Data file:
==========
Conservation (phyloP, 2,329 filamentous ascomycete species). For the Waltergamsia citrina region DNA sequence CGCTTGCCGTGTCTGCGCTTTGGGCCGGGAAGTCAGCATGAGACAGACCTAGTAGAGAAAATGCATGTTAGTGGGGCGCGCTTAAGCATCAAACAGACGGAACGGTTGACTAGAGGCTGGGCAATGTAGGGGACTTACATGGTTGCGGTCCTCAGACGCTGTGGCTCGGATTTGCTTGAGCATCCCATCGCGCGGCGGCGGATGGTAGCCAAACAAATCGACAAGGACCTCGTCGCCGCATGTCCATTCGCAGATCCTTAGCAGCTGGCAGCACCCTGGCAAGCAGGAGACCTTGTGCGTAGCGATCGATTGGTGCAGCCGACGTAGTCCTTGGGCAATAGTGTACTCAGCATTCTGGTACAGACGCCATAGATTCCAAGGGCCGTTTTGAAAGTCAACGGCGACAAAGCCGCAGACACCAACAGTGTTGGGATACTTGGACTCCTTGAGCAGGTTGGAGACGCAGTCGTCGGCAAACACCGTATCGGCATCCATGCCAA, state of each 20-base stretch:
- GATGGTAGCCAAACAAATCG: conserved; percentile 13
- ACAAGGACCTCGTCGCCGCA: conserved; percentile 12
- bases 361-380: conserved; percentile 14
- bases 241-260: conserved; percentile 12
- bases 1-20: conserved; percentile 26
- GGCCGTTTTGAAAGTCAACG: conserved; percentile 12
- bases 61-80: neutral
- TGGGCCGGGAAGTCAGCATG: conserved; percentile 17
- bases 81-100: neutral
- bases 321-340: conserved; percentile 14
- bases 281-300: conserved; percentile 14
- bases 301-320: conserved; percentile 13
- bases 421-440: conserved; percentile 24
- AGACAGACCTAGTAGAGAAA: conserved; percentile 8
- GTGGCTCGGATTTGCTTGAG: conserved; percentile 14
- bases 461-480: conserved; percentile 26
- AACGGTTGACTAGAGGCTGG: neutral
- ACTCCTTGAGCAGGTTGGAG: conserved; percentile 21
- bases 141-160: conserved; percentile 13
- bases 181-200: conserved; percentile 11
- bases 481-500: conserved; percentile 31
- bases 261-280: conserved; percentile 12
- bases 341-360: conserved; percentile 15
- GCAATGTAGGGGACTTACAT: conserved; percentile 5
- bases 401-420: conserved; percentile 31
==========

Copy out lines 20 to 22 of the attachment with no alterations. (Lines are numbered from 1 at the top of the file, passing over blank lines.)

- bases 141-160: conserved; percentile 13
- bases 181-200: conserved; percentile 11
- bases 481-500: conserved; percentile 31